Yemeni government pulls out of planned peace talks

Yemeni president Mansour Hadi’s government pulled out of expected peace talks with Iranian-backed Houthis

Photo by: AP
Photo by: AP

Debris and smoke rise after a Saudi-led airstrike hits an army base in Sanaa, Yemen, Saturday, Sept. 12, 2015.

Yemen's government. which is in self imposed exile, pulled out of the UN brokered peace talks with theIranian backed Houthi rebels. In efforts to end the war that killed thousands and rendered the Yemeni population in crippling need for humanitarian help.

"(The government) confirmed it would not take part in any meeting until the coup militia recognise international resolution 2,216 and accepts to implement it unconditionally," the official state news agency Saba said in a statement on its website.

The UN Security Council urged the parties on Friday to refrain from preconditions and "unilateral actions."

Previous peace talks between the battling parties failed to end the fighting last June.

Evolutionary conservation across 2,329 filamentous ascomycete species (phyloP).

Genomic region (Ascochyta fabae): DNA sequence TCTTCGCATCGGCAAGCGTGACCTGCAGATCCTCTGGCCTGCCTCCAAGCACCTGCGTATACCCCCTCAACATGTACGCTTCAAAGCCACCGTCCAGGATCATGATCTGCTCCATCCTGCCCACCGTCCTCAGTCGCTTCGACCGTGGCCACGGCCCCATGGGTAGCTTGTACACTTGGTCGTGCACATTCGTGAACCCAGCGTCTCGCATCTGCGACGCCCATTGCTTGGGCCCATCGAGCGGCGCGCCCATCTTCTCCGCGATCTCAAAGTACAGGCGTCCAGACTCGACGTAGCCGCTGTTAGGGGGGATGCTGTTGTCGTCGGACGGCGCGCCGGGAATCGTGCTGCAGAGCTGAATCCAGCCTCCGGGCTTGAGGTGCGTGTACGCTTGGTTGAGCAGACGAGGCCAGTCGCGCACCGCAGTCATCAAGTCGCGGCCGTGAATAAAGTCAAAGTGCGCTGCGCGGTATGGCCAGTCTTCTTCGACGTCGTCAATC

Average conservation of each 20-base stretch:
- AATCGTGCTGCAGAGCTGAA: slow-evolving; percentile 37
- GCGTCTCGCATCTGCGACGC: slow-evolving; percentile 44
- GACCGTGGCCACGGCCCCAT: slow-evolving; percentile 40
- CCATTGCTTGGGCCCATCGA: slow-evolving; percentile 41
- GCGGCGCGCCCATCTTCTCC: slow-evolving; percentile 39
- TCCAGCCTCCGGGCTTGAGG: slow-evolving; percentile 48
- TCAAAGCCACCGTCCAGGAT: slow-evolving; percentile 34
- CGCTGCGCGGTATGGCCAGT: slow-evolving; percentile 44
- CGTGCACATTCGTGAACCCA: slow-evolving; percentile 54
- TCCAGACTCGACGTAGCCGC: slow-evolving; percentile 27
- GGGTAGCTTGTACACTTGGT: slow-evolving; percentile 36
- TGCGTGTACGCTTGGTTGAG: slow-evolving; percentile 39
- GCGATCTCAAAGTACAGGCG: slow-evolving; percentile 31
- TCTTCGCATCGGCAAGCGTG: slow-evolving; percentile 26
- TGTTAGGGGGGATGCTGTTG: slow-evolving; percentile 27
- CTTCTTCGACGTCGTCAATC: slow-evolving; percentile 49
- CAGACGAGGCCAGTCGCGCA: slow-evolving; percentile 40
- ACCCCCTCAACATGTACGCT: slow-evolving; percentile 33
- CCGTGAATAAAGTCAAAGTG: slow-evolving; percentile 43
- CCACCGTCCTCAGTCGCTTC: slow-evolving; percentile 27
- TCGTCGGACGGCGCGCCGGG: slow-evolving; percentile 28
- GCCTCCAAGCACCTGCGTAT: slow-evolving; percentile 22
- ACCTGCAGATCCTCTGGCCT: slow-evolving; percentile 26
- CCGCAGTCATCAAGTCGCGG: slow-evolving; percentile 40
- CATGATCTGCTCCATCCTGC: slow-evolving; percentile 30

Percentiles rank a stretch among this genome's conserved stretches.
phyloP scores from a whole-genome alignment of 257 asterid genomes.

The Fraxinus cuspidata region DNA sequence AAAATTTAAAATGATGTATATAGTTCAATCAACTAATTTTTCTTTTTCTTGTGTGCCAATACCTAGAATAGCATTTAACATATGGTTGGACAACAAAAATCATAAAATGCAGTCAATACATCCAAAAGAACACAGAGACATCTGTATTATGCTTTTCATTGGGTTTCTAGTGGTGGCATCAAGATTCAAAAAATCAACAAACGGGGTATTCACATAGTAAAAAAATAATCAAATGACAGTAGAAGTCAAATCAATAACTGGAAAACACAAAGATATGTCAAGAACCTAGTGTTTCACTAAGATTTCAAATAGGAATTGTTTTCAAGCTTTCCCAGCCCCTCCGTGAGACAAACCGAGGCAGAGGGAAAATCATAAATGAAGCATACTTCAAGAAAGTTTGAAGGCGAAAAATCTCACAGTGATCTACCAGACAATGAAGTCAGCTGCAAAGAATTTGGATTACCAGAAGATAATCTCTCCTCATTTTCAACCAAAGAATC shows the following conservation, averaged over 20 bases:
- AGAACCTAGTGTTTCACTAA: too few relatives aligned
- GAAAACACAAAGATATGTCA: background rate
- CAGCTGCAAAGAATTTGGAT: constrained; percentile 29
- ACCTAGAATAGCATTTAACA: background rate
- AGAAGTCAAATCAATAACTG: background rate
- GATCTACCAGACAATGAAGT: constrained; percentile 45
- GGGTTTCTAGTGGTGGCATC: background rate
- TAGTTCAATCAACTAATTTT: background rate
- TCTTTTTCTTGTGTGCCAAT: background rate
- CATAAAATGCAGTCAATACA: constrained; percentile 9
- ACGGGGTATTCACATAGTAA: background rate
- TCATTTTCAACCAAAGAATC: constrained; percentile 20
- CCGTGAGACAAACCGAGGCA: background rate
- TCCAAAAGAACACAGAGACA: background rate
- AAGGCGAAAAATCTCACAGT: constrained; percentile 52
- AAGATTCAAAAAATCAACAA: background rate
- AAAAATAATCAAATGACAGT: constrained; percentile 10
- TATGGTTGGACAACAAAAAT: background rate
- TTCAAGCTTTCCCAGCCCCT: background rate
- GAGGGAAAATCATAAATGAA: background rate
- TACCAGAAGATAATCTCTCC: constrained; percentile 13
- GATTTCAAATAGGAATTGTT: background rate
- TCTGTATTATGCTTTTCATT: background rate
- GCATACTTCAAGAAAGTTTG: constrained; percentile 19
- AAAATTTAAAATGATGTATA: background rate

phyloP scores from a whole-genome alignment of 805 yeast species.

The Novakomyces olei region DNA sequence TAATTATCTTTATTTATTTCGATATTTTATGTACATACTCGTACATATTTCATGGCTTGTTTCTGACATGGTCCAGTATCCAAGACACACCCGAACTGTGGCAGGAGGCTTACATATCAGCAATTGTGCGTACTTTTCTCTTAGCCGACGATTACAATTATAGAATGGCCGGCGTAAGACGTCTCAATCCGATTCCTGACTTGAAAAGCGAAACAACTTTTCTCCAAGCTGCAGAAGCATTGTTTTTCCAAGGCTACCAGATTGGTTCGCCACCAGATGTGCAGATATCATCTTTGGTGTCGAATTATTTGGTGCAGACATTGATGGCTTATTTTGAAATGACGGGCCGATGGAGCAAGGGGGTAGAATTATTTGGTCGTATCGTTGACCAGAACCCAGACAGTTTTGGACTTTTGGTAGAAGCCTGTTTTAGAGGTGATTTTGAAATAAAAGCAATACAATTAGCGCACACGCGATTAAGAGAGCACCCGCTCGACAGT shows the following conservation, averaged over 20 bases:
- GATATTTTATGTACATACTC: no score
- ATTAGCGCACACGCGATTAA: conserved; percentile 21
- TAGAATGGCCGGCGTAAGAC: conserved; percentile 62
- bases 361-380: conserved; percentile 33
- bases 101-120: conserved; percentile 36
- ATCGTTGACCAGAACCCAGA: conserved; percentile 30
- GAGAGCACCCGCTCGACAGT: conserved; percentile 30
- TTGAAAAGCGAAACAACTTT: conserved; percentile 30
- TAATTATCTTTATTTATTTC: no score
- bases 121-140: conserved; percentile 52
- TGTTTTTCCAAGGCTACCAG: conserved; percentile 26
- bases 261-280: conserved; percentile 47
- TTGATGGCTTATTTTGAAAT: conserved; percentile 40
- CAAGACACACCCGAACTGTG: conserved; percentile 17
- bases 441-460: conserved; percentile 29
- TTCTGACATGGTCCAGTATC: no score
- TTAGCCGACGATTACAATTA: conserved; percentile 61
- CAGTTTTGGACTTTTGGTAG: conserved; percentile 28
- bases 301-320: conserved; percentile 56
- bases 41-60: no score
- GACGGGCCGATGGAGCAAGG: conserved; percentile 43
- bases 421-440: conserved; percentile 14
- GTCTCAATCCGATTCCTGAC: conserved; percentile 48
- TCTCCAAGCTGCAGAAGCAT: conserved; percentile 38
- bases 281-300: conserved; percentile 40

Houthi militia across the war torn country since late March.

Saudi Arabia led the operations in Yemen, as it sees Houthis as proxies for Iran, the Kingdom accuses Iran of trying to spread its influence into Arab states including Syria and Yemen.

Following a call from Yemeni President Abd Rabbuh Mansour Hadi to “save Yemen” from Houthi aggression, Saudi-led military operations started in late March.

Hundreds of air strikes by the 12 nations in the Saudi-led coalition targeted the Houthis across Yemen. One of the coalition goals is to force the Iranian allied militia to accept an April UN Security Council resolution calling on them to recognise Hadi and quit Yemen's main cities.

The Saudi-led coalition battling the Iranian backed Houthi militias since last March, have stepped up its operations in the Yemeni capital after Houthi bombardment killed at least 60 Saudi, Bahraini and United Arab Emirates soldiers at a military camp, east of Sana'a.

More foreign troops are reported to be arriving to Yemen, in order to intensify the campaign against Houthi forces.

Qatar has sent around 1,000 ground troops to the war torn country. While Egypt sending 800 soldiers to the impoverished country.

The UN has declared the situation in Yemen to be a level-three humanitarian emergency, the highest on its scale, after about 80 percent of the country’s population fell into dire need of humanitarian aid.

Twenty million people in the country are in need of aid, 13 million are facing food shortages and 9.4 million are having difficulties accessing drinking water.

TRTWorld and agencies